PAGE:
But out of simplicity the best things in our life came. And out of simplicity you can create some of the most interesting and challenging things in your life. In today’s post I’ll try to share my opinions on using Twitter in the last few months. I’m approaching my 1000th update on Twitter and that will be one important milestone in my Twitterer career. Joking, of course.

All About Me Versus Sharing Others

Being on Twitter and being engaged in social interactions on this media is a surprisingly interesting activity. Most of the time you’ll be inclined to respond to that fundamental question: “What are you doing?” and unveil your life and day to day activities in short, yet compelling pieces of informations.

But after a while and after reading other people’s timelines you’ll find the need to share some pieces of other people’s life. You’ll start to re-tweet (quote) other people ideas, links, quotes or findings. You’ll start to be a broadcaster for others. In fact, you’ll soon find that one of the key metrics in being a successful twitterer is the “me versus other” ratio. And by “successful twitterer” I don’t mean a popular one, but a person who extracts the best value out of this.

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Depression – How To Un-Handle It

That’s a delicate topic, I admit. Depression is one of the most delicate topics in the world, because it involves sharing the deepest parts of your being. And because it brings to the light feelings of shame, guilt and sadness. I never met any human being who was comfortable to those feelings…

For me, depression, despite its medical definition, is more of a state of rejection, of meaningless time and a lack of value. A state of withdrawal and surrender, a state of worthless actions and a wish to put an end to everything. Depression is just an enormous hole filled with lack of self-esteem and respect, lack of trust in you and anything. I’m not a doctor, and even if I do like to manage multiple skills I don’t intend to become a regular one, so take these definitions as my own personal view of depression and not as a medical approach.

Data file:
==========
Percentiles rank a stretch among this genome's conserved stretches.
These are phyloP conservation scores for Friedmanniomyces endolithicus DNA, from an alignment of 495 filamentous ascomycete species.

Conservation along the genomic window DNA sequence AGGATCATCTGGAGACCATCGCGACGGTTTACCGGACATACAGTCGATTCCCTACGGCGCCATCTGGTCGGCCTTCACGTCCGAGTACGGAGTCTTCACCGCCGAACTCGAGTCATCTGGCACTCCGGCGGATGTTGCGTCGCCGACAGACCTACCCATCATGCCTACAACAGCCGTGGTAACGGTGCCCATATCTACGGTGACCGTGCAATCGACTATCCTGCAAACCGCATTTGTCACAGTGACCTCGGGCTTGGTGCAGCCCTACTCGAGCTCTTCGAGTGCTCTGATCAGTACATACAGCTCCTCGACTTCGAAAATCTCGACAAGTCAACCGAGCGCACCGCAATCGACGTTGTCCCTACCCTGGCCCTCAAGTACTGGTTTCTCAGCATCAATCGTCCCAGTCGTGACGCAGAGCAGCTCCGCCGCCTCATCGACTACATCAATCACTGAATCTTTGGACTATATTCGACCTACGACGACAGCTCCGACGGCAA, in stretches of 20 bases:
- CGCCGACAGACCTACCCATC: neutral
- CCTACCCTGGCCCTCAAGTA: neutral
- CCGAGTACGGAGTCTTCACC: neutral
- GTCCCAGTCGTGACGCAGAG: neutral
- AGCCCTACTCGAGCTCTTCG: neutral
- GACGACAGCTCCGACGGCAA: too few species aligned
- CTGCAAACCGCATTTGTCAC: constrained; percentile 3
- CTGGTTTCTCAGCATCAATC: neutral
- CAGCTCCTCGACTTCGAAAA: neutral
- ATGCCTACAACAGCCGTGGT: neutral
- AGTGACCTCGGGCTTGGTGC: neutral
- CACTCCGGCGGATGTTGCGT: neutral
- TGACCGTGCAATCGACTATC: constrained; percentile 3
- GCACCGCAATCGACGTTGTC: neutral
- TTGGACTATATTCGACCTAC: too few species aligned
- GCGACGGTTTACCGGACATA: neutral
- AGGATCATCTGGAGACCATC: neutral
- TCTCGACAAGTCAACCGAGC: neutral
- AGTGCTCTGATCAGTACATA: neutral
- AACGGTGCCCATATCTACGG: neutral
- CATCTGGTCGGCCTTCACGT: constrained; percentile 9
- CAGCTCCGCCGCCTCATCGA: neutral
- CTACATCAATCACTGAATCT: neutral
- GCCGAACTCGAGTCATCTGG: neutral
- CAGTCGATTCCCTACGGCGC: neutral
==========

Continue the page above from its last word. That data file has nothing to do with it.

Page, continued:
Because I don’t put depression on the doctor’s plate, by the way. I take depression as a sign of imbalance in your whole being. It is not an illness, it is just the fact that some parts of yourslef are in need to take a break. To let go of the pressure. Maybe you asked to much. Maybe somebody else asked too much of you. Maybe you feel anger because you can’t get what you want, or because you had it once and now you lost it. Maybe you just need to rest for a while and your environment can’t let you do that. Whatever the form, the substance is the same: repressed, fermented emotions that are exploding inside and are looking for a way out.

Avoiding The Inevitable

Letting it out is the best thing you can do. Just be aware of the danger that this flow of emotions could take with it, though: it’s like a river that can take your house if you’re not paying attention. But you can’t stop it. That’s the biggest and most hurting mistake I’ve made. You can’t resist it and you can’t escape it. You must let it go, otherwise it will eventually overflow you by accumulation.

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Building Different Skills

People are often confused by the abundance of skills I developed over the years. And I guess what confuses them is the apparent spread of those skills over areas which are apparently incompatible or difficult to match together. For instance, if I bring into the conversation with a programmer an astrological opinion on some fact, chances are that I will get a “blue screen of dead” conversation. And if I bring into a fine arts conversation something about programming, I’ll be most likely left alone with that “mambo jumbo” sentence and labeled as an “unsolvable case of geekery”.

The examples above use extremely distant knowledge areas, but the confusion remains even on more closely related activities like business, marketing and sales. A marketing person will expect that I know nothing on entrepreneurship, since marketing guys are usually employed by somebody else in an established structure. And a sales person will expect that I know noting about marketing, since this should be a complete separate activity inside the company.